The third aspect of Petitioner's claim, that which involves an allegation that the trial court erred in refusing to enforce a subpoena duces tecum served by Petitioner on Cathy Brooks to produce letters sent her by another co-defendant, Dave Lamberton, is similarly without merit. Petitioner cites Brady v. Maryland, 373 U.S. 83, 10 L. Ed. 2d 215, 83 S. Ct. 1194 (1963) in support of his claim that the failure to enforce the subpoena constitutes error significant enough to support reversal of Rolison's conviction. However, the thrust of Brady, supra, is to require prosecutors to relinquish any potentially exculpatory material to the defense. Since there is no inkling that the prosecution in this case failed to divulge anything to the defense which it had any duty to divulge, we fail to see the relevance of Brady to this case. We agree with the Magistrate that Petitioner's intent is actually to challenge an evidentiary ruling by the trial court. Because such rulings are within the sound discretion of such courts and are not of constitutional proportion unless they deprive the accused of a fundamentally fair trial, we cannot find that the failure to subpoena these letters, which would have been used to attack Miss Brooks' already dubious credibility, rendered the trial fundamentally unfair. Going further, the introduction of these letters would have been allowed had defense counsel satisfied the trial court of their relevance -- something defense counsel was unable to do.
We find, therefore, that the trial court acted properly in refusing to enforce the subpoena.
Petitioner's last claim is that Miss Brooks should not have been allowed to testify at all until a separate hearing had been held to determine her competency. We are impressed by the fact that the trial judge had had ample opportunity to observe Miss Brooks before the Rolison trial. She had testified before him several weeks before in a related trial and he had taken her own guilty plea after satisfying himself that she knowingly, intelligently, and voluntarily was waiving her right to trial. Moreover, he had read hospital records and the report of a court-appointed psychiatrist which, taken together, had convinced him of her competency. Our review of her testimony does nothing to weaken our conviction that the trial judge's decision to allow her to take the stand was correct. Her testimony was, if not grammatically elegant, responsive, lucid and to the point. Therefore, since the competency of a witness is a matter which normally addresses itself to the trial court, which has the unique opportunity to observe the demeanor and expression of the witness, we are loathe to second-guess the trial judge here. See U.S. v. Hicks, 389 F.2d 49 (3rd Cir. 1968).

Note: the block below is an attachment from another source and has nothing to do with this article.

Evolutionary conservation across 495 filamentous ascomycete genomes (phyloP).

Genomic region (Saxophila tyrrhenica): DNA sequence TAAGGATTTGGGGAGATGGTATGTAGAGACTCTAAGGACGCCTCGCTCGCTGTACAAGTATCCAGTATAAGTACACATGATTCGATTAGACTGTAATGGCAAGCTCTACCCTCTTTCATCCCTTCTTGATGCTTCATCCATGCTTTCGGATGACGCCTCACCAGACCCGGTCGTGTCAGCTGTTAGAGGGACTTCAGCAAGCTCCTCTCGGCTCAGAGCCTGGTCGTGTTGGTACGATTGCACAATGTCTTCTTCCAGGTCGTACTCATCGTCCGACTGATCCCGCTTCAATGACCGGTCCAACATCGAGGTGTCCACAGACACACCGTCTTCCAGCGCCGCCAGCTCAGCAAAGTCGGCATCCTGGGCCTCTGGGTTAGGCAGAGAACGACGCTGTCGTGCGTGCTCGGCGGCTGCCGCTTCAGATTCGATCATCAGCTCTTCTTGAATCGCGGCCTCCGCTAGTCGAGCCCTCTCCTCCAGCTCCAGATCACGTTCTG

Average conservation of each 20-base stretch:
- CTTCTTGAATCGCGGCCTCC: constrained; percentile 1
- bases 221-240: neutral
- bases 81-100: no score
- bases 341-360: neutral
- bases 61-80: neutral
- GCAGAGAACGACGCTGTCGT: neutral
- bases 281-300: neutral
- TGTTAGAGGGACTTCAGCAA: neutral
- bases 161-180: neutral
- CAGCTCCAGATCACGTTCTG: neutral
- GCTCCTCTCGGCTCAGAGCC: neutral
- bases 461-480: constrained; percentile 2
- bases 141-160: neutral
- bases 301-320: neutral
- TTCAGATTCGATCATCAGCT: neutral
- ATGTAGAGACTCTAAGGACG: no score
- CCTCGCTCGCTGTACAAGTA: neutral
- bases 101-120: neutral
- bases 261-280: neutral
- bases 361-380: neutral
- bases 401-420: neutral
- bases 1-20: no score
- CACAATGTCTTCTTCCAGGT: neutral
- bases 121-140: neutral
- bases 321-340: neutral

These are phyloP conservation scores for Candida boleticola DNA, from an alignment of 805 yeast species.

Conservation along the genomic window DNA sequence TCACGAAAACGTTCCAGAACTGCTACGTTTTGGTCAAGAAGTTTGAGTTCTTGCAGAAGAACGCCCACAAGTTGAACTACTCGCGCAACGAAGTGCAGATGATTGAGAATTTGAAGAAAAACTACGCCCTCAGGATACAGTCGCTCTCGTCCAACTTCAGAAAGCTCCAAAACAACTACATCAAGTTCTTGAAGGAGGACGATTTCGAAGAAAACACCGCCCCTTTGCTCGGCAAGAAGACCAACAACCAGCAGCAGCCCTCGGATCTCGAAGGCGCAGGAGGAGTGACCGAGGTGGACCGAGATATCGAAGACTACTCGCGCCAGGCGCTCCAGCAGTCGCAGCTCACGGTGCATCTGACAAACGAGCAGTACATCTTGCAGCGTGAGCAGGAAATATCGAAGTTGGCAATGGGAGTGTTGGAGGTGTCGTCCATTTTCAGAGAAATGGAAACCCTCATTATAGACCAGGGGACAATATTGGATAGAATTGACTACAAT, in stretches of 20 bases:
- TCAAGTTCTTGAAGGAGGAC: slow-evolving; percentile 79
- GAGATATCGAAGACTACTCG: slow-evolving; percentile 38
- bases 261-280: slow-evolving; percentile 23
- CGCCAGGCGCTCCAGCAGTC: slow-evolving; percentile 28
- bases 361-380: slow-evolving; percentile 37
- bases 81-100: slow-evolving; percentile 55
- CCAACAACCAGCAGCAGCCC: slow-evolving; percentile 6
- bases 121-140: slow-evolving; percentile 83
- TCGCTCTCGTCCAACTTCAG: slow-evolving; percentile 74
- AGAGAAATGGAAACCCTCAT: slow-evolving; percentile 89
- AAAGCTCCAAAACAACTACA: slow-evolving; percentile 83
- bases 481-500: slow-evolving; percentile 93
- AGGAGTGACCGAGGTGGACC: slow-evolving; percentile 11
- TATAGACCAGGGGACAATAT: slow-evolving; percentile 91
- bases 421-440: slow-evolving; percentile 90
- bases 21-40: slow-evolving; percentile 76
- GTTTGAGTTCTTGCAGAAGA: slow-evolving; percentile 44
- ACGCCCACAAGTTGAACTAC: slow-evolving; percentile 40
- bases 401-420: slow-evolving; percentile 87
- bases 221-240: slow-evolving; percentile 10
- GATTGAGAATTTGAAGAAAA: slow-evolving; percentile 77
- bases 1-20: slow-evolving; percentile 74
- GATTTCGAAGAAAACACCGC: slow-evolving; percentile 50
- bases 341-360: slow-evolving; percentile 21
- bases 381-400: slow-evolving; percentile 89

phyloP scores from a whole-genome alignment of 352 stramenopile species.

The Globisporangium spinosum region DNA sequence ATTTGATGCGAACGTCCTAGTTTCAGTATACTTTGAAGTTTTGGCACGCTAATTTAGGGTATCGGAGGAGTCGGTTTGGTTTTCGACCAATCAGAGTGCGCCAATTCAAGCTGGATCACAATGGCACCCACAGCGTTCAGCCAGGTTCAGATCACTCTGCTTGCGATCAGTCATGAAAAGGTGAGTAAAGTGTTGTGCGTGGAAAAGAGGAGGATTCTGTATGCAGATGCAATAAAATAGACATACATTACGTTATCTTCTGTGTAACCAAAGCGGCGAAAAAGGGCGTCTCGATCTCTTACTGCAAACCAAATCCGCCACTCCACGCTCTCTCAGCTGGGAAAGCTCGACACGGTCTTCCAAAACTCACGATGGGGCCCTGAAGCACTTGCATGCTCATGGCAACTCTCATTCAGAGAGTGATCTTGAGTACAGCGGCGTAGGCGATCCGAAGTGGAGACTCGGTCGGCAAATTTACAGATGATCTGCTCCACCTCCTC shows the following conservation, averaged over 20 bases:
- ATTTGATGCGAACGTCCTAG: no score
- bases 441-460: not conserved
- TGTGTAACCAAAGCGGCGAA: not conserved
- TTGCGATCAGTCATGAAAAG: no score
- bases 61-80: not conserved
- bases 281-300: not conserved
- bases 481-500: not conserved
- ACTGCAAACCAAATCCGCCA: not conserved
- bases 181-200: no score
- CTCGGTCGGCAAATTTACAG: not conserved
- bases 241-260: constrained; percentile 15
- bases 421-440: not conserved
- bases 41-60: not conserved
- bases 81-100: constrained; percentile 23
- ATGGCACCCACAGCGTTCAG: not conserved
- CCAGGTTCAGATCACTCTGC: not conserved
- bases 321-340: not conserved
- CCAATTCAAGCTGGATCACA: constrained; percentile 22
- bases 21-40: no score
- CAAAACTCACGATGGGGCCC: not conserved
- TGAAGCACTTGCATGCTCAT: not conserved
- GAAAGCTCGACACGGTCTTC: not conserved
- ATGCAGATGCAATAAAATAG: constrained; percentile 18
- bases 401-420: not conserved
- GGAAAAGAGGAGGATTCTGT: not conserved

In summation, we find that none of the grounds relied upon by the Petitioner herein compels a conclusion that his conviction should be disturbed. This Court, therefore, adopts the Magistrate's Report as its ...